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Reimagining Community and the Workplace of Theatre

Natércia Napoleão for Culture Days

Jun 29, 2021

RE:IMAGINE Series Equity & Inclusion Performance Theatre


“You can write your own play and create your ideal role!”

“You can produce your own play and program something that speaks to you!”

“You could start your own theatre company and run it however you want!”

These are some examples of advice I have received over the years. Advice that seems caring and encouraging, but risks relegating a struggling voice to the fringes of the community. There are vital opportunities to participate in the growth of our colleagues and they should not be missed.

Theatre communities tend to segregate; groups of like-minded individuals form and become entrenched. It’s a colonial habit—we find a patch of grass, call it our land, and guard it. Do you see a vacant spot? Perhaps you will be welcome there. But in the long run, cliques are unhelpful for building a healthy theatre community.

Theatre is where we tell stories that reflect the spectrum of human experience. I imagine emerging from our secluded corners and meeting in a middle space where we can experience that spectrum.

In this time of racial reckoning in theatre, meeting in the middle has become more critical than ever. Our diverse worldviews, experiences, strengths, and imperfections allow us to help one another on our respective journeys in this difficult profession. Shared spaces are sometimes uncomfortable, but they are the place of the community.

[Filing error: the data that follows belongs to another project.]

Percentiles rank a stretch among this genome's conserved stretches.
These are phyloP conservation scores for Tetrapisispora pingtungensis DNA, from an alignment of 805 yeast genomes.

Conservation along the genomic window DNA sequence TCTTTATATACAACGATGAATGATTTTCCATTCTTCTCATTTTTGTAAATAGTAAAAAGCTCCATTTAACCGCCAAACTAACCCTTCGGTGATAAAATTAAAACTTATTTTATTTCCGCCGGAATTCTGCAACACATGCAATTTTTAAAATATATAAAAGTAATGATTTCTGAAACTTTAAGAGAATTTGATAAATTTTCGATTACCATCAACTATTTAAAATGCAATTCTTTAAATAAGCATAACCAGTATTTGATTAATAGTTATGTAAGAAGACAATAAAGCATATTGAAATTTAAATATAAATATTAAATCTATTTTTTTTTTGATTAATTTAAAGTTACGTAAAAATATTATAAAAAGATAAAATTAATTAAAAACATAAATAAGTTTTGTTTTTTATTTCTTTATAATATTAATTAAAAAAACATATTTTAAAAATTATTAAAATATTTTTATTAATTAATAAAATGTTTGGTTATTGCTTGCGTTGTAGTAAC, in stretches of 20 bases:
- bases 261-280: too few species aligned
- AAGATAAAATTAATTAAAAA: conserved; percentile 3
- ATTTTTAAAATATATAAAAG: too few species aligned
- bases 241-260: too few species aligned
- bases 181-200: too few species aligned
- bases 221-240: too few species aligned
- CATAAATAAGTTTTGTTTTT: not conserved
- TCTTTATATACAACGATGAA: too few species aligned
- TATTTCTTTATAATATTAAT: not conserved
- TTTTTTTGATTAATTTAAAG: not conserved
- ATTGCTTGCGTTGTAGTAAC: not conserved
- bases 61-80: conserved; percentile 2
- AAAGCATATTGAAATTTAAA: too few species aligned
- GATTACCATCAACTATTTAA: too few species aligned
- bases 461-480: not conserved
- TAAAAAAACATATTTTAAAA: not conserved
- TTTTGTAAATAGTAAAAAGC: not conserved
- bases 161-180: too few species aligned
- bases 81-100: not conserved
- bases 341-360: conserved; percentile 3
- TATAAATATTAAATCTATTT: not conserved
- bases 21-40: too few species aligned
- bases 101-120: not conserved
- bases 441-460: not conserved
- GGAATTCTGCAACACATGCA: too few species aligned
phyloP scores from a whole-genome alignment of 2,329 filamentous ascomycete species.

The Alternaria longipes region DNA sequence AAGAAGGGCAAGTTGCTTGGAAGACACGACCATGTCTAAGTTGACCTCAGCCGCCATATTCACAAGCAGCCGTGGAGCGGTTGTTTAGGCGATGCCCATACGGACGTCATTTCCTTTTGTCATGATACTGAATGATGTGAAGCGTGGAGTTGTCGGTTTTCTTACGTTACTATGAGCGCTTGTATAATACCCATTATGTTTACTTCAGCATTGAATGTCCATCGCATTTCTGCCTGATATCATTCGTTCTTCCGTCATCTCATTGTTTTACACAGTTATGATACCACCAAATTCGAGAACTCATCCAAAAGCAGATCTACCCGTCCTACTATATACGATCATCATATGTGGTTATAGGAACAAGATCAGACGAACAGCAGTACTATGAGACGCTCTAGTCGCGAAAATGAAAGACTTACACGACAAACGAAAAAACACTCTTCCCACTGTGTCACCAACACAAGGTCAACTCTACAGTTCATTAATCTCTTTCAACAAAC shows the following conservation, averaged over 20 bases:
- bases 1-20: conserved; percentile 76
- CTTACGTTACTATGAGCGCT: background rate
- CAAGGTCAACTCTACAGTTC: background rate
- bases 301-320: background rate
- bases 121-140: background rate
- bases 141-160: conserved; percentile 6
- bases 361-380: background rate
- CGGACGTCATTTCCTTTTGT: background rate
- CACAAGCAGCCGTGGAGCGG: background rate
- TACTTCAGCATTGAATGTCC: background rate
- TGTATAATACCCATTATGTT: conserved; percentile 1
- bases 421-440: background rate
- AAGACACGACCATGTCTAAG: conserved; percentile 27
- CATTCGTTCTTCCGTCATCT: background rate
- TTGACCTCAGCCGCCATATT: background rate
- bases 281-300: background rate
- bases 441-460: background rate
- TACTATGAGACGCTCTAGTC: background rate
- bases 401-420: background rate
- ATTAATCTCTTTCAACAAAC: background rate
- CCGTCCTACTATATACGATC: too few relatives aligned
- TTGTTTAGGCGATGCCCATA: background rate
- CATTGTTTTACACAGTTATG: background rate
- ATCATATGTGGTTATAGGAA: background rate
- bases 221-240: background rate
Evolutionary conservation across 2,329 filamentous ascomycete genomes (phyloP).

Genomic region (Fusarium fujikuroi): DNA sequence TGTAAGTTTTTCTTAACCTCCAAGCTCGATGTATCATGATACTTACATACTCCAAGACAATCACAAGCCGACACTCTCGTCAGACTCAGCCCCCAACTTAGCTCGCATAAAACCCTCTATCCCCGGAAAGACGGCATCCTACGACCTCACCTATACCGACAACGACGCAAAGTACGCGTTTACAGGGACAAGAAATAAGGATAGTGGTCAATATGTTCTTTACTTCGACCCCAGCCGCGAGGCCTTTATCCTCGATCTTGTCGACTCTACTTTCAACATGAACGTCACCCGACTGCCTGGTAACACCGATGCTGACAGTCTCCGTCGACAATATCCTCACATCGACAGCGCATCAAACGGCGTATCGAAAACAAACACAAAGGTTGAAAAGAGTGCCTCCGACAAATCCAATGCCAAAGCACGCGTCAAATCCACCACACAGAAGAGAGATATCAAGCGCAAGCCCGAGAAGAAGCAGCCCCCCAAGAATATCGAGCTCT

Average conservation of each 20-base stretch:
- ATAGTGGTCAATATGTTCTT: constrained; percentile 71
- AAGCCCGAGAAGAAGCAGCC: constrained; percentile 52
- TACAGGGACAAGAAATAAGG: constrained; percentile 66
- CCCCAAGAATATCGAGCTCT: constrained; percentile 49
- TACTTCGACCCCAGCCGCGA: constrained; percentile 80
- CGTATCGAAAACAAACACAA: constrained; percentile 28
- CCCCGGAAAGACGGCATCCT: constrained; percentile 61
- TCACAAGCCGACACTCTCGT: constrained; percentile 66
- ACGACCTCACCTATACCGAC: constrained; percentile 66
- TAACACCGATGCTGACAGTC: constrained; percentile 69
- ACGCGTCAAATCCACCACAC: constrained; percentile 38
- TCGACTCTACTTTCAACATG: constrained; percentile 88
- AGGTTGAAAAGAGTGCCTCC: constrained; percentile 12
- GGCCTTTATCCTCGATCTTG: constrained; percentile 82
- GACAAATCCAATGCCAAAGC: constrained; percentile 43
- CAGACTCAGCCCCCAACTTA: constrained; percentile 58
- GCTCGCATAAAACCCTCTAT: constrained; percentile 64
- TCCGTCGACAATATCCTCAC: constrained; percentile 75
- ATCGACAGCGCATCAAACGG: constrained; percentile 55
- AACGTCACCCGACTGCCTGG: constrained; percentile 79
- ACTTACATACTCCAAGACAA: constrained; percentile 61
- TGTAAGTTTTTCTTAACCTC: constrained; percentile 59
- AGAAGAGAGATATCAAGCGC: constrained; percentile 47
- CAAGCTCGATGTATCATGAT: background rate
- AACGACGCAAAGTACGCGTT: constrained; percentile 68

Imagine… a renewed community.

Community is a word we use so often that its meaning is presumed. But, we need to ask: how do we define our theatre community? What are our values? Whose voices are emphasized? Who does our community serve? What value do we give one another?

I have lingered on these questions at various times over the years. As I began to frame them in the context of my experiences as a racialized immigrant-settler, the questions grew until they finally needed to be expressed. Early tentative conversations expanded to include several individuals from marginalized communities. One-on-one or in small groups, we shared our observations and stories. I began to feel able to translate my thoughts into actions.

My process of reimagining theatre began with writing letters about these issues. I will never forget the private disclosures regarding systemic racism shared with me in this process: dozens of artists reached out to share, but were afraid to speak publicly. I felt a tremendous sense of responsibility to make my theatre community a better place.

An old theatre adage states that one must leave town before they are valued in their home community. I imagine a time where that is not the case.

Shot of Hannah Moscovitch’s “The Kaufman Kabaret”. Set design by Hannah Matiachuk. 2016. University of Alberta.
Shot of Hannah Moscovitch’s “The Kaufman Kabaret”. Set design by Hannah Matiachuk. 2016. University of Alberta.

COVID-19 dealt the theatre community a severe blow, but it also gave our community a crucial opportunity. Many have wondered, why now? Why bring a conversation on racial equity and equality now when the industry is struggling? Power structures are intimidating; we are often silent (or silenced) in their presence. It’s much simpler to share stories and express disagreement when there is no work to be gained or lost.

But the deeper dynamics of gatekeeping aren’t affected by a pandemic. There is power in wielding money and contracts, so it quickly becomes safer to remain passive. If those who have the financial means to sustain you are at odds with those challenging the status quo, where do we place our support? To whom do we have a responsibility?

Imagine… a healthy workplace.